Bob Geren So Far: The Good, The Bad, And The Ugly

As an analyst, I prefer to take a case-by-case and part-by-part approach to evaluating players, coaches, and managers. People aren't just "great" or "awful" -- they're usually better in some ways and worse in others. Bob Geren has come under some well-deserved scrutiny this week, and like most managers is generally thought of as an idiot for the mistakes that are easiest to remember along with bad player performances that made good moves look bad. How has he really done so far this season?

The Good

Lost in the bad and ugly is the fact that Geren has done, for the first time, a great job distributing playing time and rest amongst not nine but 13 position players. Specifically:

* In the first two weeks, Daric Barton, Mark Ellis, Cliff Pennington, Kurt Suzuki, Josh Willingham, Coco Crisp, David DeJesus, and Hideki Matsui have all had days off from the starting lineup while being the clear "everyday starter" at their position.

* Geren did not panic and yank Keven Kouzmanoff from the lineup just because he had a woeful first week, nor did he stubbornly stay with him because he "has a track record" -- Andy LaRoche, who started the year with a hot bat, has gotten more and more playing time the past week while Kouzmanoff has had a chance both to clear his head and to get back on the horse.

* All the bench players have been factors, while not hoarding playing time over more qualified teammates. Landon Powell is 3 for 4 (and if he starts today Suzuki will continue not to have a stretch of more than 6 days in a row starting), Ryan Sweeney has a couple key pinch hits, Conor Jackson had the game-winning hit in Chicago, and LaRoche has played all over the infield, yet the "core starting nine" have gotten the lion's share of the playing time.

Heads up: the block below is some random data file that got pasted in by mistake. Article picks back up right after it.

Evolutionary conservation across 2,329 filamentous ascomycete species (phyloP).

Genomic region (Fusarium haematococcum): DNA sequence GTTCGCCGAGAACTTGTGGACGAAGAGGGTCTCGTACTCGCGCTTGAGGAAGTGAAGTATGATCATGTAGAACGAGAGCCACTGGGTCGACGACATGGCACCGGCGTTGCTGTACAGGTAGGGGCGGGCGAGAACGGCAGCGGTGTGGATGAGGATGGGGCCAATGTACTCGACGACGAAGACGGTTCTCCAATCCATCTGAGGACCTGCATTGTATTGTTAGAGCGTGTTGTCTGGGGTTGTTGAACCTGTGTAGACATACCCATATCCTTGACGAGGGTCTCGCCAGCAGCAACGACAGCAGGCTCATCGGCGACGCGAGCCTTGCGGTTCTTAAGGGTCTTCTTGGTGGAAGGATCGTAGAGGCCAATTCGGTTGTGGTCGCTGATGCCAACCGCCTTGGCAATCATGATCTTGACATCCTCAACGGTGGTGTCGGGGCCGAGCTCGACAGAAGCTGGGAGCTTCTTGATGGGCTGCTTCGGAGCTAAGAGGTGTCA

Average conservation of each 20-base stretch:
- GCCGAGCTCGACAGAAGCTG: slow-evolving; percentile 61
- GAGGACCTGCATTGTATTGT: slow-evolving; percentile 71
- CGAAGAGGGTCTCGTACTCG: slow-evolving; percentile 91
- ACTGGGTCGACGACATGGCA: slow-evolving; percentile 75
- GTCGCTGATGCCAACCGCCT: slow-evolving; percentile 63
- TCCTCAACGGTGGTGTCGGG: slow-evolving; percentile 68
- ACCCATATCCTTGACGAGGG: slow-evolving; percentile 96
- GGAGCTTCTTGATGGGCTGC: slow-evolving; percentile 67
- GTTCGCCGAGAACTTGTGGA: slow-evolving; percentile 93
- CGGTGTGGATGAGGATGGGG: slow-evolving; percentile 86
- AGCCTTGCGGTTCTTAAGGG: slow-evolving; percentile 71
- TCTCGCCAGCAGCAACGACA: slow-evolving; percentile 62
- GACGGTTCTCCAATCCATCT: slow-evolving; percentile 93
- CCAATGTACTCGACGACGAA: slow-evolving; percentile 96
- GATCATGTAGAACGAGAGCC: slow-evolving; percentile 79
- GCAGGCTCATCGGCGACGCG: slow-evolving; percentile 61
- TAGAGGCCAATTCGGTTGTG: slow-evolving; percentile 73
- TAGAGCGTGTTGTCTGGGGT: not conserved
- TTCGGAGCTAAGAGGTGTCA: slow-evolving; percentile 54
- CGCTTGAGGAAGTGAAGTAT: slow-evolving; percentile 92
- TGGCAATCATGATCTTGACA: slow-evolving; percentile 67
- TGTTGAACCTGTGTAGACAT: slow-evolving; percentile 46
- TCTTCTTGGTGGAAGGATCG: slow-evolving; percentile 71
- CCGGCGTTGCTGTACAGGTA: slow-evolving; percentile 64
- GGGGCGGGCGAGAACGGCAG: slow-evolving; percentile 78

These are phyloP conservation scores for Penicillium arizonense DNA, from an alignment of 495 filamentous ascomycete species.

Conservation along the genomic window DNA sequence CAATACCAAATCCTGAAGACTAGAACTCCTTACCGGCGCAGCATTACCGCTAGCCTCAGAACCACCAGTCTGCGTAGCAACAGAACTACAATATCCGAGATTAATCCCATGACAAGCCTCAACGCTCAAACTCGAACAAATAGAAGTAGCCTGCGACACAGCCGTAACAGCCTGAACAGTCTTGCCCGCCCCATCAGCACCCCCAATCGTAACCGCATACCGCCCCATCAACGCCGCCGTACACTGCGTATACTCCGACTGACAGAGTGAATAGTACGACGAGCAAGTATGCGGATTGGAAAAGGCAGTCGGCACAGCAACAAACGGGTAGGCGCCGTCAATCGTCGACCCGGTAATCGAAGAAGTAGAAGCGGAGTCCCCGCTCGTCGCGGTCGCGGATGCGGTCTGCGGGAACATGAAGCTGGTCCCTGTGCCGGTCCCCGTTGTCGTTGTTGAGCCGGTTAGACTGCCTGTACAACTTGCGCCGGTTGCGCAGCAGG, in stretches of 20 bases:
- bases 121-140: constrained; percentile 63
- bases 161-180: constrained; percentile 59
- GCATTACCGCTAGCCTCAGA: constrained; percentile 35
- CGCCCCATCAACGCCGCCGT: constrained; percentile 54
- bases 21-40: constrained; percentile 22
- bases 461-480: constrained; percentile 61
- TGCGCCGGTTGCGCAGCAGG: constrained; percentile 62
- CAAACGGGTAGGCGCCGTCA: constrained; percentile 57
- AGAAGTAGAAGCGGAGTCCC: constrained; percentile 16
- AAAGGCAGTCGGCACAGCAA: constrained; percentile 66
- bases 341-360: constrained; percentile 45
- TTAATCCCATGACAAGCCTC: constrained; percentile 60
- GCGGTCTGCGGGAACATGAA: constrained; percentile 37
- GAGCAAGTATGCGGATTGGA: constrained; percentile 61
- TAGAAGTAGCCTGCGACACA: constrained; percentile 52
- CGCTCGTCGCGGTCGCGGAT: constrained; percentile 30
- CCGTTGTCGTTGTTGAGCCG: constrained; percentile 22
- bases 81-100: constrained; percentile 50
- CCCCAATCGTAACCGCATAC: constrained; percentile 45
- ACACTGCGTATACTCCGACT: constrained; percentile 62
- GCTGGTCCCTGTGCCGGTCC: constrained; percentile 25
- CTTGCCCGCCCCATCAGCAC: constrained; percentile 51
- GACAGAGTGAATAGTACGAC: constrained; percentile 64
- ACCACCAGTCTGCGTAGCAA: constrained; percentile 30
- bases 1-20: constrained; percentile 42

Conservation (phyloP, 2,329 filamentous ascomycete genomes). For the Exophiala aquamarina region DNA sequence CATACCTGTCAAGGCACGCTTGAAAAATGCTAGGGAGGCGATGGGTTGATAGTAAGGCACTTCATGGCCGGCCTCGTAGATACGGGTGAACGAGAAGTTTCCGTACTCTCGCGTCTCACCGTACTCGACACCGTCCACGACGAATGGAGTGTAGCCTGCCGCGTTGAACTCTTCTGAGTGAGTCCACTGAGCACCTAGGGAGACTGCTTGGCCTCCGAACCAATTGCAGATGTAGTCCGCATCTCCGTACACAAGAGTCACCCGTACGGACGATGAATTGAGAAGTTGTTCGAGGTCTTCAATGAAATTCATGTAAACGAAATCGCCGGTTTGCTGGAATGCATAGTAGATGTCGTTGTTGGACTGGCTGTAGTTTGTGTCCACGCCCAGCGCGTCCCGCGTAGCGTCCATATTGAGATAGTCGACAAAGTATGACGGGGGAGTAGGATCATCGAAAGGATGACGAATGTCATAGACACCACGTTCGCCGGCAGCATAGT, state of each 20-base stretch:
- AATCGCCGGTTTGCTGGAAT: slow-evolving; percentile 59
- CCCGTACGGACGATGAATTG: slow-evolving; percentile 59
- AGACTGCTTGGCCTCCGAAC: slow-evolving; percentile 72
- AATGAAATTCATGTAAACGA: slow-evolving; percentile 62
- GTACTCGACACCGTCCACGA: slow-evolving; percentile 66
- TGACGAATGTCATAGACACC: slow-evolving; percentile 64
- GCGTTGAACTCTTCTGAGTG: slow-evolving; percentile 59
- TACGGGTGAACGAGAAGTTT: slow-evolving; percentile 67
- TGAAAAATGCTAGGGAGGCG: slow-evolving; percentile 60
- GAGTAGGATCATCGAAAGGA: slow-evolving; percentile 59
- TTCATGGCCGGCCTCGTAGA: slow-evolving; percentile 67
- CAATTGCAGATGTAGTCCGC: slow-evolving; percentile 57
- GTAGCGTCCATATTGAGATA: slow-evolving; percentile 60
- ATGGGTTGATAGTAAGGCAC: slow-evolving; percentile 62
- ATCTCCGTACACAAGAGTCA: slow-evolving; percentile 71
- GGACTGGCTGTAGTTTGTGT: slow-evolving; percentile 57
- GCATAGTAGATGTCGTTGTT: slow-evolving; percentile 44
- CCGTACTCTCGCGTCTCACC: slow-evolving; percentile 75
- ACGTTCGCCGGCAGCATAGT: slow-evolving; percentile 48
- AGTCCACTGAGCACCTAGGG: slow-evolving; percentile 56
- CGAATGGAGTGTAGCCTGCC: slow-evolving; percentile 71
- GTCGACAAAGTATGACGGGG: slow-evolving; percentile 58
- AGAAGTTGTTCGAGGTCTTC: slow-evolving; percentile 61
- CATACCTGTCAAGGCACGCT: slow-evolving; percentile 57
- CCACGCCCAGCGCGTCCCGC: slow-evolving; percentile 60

Combine all this with a lineup order that makes sense and I think you have to give Geren props for his use of the position players so far in 2011.

The Bad

To put it mildly, despite spewing platitudes of confidence and expectation, the A's have come out of spring training looking unprepared for the regular season. How much of this is on the manager? At least 0% but at most a lot more than 0%. Bottom line: When the team looks unprepared and sloppy, the manager is where the buck stops and Geren gets no credit for getting his team ready for prime time come April 1st.

The Ugly

Bullpen management. Though I personally believe Geren has managed the bullpens reasonably well in the past overall, this year has been nothing short of ridiculous. Specifically:

* Craig Breslow, who pitched poorly at the end of an abbreviated spring training and entered the season clearly behind his peers, was thrown into a tie game, and asked to pitch on back-to-back days on the season's second day.

* Bobby Cramer has been entrusted with a tie game in extra innings when Balfour was available, but not with a 6-1 lead when Balfour was tired and Fuentes was exhausted.

* The events of the last two games have been well chronicled on AN. Here's a piece I haven't seen beaten to death, though: If Grant Balfour wasn't going to stay in to face Miguel Cabrera on Friday, then frankly Brian Fuentes should have come in for a four-out save to face Brendan Boesch. Remember that Boesch took Balfour to the wall in center field to end the 8th. Yes, folks, Balfour to the power hitting lefty, Fuentes to the power hitting righty -- what could go wrong?

The only excuse for not letting Balfour or Fuentes seek a four-out hold or save is the lie Geren came up with to reporters: "Er, I really want those guys pitching one inning each." First of all, counting innings is stupider than counting batters faced, which is already stupider than counting pitches thrown. Second of all, Geren's lie was exposed as such when the very next day, he trotted Balfour out for a second inning -- this time in a 6-1 game.

The end result of the idiocy of the past two games is that the A's lost a game Friday they could have won, Brian Fuentes has thrown 59 pitches in 48 hours, Balfour has also pitched two days in a row, and Trevor Cahill has little support behind him today.

That's ugly.

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